Intel has rescheduled the release date for Xeon processors supporting what the chip maker calls Execution Disable Bit (EDB) technology - essentially the same code-disabling technology found in AMD, Transmeta and other CPUs, and used by Windows XP Service Pack 2 to render some viruses ineffective.
Xeons that support an 800MHz frontside bus will now ship with EDB support on 29 October, according to Intel documents seen by The Register.
In July, Intel informed its customers that the EDB-enabled Xeons would arrive on 24 September. That date came and went without any indication of the new CPUs, though Pentium 4 processors with EDB support did arrive early this month, as anticipated.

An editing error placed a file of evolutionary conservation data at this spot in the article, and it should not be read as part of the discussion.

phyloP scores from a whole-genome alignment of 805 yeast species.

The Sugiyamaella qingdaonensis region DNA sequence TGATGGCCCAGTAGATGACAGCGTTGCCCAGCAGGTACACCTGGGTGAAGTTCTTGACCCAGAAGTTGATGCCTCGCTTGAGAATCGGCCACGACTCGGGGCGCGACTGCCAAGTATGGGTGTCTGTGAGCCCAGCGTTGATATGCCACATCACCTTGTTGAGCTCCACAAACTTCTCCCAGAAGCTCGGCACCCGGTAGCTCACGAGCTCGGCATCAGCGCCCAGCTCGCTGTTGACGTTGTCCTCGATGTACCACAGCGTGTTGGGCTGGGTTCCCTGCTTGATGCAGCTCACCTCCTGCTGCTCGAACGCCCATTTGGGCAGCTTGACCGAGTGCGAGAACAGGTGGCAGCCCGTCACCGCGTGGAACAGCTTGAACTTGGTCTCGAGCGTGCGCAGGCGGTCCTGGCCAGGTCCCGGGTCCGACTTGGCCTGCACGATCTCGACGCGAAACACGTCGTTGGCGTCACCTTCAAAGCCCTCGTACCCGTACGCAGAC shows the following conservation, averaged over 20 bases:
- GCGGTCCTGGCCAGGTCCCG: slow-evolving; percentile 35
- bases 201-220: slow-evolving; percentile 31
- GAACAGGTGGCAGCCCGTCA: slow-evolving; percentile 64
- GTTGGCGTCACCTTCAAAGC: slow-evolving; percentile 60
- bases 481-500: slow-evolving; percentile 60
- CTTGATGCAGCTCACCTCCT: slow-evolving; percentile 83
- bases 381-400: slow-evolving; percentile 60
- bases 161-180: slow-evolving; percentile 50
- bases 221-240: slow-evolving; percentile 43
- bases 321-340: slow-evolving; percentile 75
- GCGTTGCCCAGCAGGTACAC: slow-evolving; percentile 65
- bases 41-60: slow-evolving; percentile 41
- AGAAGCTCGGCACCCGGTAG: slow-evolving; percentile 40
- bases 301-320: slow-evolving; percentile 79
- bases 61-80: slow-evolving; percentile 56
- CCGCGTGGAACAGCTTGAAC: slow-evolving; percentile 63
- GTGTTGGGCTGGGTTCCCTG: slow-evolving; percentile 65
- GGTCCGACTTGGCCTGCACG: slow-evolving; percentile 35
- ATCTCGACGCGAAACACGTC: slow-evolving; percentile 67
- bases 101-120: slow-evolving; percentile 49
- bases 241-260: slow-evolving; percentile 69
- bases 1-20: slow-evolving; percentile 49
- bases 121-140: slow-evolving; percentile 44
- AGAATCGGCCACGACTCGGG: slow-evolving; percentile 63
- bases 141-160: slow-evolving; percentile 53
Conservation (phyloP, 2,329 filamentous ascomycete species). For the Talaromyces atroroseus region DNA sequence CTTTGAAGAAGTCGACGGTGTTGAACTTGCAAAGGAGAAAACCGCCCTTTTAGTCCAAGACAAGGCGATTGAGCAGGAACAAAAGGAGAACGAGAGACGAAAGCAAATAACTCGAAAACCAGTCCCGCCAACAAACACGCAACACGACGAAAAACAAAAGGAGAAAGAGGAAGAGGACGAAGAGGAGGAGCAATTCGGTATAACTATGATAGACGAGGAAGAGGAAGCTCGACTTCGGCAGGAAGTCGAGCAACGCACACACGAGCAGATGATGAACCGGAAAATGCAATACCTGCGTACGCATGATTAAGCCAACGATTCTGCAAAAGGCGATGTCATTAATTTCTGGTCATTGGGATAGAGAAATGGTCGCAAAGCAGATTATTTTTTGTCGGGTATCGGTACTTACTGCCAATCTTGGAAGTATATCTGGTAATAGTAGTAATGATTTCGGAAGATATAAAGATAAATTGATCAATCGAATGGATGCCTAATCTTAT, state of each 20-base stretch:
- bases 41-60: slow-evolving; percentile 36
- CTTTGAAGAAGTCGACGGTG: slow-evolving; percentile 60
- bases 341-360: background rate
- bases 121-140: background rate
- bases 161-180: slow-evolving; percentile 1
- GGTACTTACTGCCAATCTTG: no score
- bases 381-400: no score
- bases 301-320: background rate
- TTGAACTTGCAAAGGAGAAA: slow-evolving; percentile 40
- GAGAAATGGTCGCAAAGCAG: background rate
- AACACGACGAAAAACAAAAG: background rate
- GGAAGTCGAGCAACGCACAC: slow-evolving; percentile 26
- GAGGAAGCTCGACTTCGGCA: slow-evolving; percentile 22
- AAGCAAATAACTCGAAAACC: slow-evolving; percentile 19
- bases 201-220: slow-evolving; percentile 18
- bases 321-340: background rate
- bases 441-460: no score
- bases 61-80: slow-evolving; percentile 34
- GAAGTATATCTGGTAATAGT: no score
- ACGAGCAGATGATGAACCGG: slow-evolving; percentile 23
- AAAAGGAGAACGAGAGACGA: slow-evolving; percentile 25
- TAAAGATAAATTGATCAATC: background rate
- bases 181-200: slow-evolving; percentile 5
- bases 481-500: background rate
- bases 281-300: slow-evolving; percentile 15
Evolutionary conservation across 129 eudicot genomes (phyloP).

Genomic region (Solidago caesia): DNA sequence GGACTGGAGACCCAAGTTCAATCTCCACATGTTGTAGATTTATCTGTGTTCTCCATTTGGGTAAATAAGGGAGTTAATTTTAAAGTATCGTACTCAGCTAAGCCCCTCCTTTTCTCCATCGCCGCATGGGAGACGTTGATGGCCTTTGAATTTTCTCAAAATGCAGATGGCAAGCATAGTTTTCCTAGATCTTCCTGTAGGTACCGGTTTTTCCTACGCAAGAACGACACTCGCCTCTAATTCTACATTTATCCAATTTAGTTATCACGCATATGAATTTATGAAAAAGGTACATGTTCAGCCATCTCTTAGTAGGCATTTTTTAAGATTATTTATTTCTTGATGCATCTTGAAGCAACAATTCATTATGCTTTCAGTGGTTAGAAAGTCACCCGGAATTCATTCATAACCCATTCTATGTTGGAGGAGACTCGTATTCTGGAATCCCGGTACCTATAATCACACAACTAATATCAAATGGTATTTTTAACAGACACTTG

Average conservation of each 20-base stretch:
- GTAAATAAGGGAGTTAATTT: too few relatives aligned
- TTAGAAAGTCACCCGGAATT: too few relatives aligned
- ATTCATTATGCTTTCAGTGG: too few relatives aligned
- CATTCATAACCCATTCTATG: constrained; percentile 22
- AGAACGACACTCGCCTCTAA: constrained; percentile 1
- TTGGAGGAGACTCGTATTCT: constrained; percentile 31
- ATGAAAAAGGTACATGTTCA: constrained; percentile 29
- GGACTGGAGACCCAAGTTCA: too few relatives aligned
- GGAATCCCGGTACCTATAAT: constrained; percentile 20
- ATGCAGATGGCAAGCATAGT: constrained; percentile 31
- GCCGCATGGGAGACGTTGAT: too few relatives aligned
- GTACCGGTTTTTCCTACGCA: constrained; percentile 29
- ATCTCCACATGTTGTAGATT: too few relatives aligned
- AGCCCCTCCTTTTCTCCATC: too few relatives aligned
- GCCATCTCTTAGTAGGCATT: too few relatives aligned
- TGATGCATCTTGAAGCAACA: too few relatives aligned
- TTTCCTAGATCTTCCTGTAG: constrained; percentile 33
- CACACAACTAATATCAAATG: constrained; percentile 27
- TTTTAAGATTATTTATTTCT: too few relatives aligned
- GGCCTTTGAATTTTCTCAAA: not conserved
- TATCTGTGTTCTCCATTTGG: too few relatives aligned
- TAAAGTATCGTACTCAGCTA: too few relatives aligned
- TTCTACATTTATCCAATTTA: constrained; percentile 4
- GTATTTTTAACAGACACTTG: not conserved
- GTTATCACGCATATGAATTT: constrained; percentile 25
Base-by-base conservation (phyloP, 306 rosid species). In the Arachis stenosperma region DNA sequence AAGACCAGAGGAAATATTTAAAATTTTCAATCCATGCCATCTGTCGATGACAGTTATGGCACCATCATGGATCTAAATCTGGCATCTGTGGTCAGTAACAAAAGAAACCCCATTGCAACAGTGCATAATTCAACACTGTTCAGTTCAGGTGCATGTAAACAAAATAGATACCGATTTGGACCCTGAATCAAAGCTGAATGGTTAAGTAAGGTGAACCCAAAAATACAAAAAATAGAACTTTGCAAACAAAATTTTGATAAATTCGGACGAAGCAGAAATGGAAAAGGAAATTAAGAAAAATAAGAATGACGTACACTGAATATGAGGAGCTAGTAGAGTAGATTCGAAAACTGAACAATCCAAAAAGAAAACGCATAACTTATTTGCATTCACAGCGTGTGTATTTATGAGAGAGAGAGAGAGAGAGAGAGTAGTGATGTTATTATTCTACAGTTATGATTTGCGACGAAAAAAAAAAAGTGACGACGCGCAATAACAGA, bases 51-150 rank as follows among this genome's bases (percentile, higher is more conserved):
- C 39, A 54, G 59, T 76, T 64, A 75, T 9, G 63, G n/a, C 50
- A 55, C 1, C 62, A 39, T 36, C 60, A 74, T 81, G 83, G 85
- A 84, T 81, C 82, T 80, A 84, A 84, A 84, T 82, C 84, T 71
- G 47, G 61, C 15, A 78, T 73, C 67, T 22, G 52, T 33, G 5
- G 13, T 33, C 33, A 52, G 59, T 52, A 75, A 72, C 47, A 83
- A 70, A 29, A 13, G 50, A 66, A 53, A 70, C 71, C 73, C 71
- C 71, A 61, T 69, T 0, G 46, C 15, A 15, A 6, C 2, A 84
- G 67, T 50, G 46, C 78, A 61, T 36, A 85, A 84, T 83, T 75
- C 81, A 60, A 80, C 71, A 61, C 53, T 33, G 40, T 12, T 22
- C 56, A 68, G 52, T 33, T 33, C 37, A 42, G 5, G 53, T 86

Like the P4s, the updated Xeons are based on the revised E-0 core - the previous model being the D-0. The two parts are pin-compatible, so vendors should be able to slot in the new chips and go.
E-0 Pentium 4s are indicated by a 'J' at the end of their model number. Presumably the new Xeons will be similarly marked, this time with the suffix applied to their clock frequency. ®